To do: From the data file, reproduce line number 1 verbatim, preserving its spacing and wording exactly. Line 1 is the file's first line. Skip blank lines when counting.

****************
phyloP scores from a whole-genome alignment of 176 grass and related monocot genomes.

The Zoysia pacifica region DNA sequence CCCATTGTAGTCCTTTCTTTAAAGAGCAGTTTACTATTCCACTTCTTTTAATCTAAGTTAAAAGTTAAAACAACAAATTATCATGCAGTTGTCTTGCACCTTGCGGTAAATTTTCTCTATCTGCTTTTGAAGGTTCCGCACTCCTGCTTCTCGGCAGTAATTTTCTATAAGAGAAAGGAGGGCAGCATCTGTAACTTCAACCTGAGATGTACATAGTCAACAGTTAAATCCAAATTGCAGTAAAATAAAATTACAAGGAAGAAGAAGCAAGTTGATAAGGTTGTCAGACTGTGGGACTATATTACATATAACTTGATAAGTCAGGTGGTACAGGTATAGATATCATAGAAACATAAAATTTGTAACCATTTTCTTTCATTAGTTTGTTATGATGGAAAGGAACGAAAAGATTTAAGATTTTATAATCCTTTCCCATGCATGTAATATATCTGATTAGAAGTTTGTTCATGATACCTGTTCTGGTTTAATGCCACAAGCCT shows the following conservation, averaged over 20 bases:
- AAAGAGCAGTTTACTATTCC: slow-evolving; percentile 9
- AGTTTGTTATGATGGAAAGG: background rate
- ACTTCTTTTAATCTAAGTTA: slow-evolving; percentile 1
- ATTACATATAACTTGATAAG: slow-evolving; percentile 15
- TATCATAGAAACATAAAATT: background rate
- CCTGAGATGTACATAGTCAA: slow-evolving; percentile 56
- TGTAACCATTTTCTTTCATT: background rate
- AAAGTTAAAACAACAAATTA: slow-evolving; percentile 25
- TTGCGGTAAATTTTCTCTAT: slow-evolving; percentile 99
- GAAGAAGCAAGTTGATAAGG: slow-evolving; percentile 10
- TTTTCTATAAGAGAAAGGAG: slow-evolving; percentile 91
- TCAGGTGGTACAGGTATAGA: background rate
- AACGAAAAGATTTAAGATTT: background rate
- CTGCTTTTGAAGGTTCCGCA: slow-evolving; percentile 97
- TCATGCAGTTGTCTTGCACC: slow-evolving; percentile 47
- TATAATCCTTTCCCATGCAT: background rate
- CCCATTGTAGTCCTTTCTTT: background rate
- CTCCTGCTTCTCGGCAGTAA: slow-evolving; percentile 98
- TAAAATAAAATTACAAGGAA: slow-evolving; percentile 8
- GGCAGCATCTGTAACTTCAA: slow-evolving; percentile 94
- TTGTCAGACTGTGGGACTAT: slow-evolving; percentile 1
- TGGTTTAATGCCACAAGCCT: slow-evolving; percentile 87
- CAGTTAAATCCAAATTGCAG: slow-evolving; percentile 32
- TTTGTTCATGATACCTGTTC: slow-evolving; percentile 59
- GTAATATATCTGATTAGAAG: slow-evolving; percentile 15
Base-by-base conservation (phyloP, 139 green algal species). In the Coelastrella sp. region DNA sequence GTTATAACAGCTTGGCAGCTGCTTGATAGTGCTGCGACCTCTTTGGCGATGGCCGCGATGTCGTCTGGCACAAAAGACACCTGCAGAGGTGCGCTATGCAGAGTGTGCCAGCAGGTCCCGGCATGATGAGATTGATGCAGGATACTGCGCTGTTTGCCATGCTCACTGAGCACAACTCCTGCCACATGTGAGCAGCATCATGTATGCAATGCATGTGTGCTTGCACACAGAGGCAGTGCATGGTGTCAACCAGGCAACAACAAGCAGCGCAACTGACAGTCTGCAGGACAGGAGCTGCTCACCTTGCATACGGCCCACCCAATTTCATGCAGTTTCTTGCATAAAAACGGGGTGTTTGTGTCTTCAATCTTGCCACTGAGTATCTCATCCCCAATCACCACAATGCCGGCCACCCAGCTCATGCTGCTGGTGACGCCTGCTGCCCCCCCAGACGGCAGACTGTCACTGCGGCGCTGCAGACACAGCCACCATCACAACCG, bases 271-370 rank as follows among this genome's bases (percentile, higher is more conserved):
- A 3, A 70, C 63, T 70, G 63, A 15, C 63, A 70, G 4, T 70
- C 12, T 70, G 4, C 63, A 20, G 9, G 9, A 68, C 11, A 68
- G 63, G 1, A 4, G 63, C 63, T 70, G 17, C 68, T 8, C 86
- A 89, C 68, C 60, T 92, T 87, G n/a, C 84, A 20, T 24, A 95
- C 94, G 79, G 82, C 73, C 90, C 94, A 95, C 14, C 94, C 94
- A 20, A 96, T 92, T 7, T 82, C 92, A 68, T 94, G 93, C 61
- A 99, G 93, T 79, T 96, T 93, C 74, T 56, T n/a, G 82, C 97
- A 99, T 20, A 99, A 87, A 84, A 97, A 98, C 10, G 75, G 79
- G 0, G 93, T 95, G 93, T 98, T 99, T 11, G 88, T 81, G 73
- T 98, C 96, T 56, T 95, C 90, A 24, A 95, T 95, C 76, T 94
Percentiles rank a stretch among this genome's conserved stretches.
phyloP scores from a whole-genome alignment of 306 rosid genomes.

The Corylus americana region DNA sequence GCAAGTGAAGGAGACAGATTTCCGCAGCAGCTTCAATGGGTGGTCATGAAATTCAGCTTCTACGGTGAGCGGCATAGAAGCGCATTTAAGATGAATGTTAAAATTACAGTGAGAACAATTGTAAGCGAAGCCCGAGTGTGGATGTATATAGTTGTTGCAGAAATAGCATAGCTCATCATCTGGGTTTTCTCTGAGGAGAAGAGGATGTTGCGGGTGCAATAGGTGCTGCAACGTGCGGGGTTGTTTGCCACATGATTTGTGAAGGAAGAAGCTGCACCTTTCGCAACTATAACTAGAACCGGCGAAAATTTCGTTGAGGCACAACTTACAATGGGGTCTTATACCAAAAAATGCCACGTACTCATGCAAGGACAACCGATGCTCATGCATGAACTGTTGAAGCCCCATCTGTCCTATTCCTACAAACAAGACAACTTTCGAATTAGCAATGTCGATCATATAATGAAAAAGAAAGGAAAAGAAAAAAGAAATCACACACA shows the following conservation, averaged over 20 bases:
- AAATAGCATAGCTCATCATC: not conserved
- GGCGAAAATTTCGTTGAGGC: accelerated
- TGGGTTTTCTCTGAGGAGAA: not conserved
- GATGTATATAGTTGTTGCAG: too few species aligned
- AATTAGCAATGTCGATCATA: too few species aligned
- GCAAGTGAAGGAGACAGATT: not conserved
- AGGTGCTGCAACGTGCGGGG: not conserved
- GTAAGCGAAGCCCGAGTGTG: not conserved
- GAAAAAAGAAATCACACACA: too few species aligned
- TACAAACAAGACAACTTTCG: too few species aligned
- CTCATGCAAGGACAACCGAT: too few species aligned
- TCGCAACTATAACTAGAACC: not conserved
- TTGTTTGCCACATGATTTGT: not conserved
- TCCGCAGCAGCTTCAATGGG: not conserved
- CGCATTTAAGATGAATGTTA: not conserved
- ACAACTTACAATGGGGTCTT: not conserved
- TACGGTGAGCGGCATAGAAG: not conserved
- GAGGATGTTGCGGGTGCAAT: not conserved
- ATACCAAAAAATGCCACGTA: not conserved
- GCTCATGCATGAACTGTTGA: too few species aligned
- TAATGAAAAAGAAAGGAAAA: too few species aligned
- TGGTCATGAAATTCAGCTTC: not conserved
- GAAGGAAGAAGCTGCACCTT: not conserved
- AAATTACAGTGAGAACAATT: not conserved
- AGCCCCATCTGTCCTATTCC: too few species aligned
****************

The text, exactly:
phyloP scores from a whole-genome alignment of 176 grass and related monocot genomes.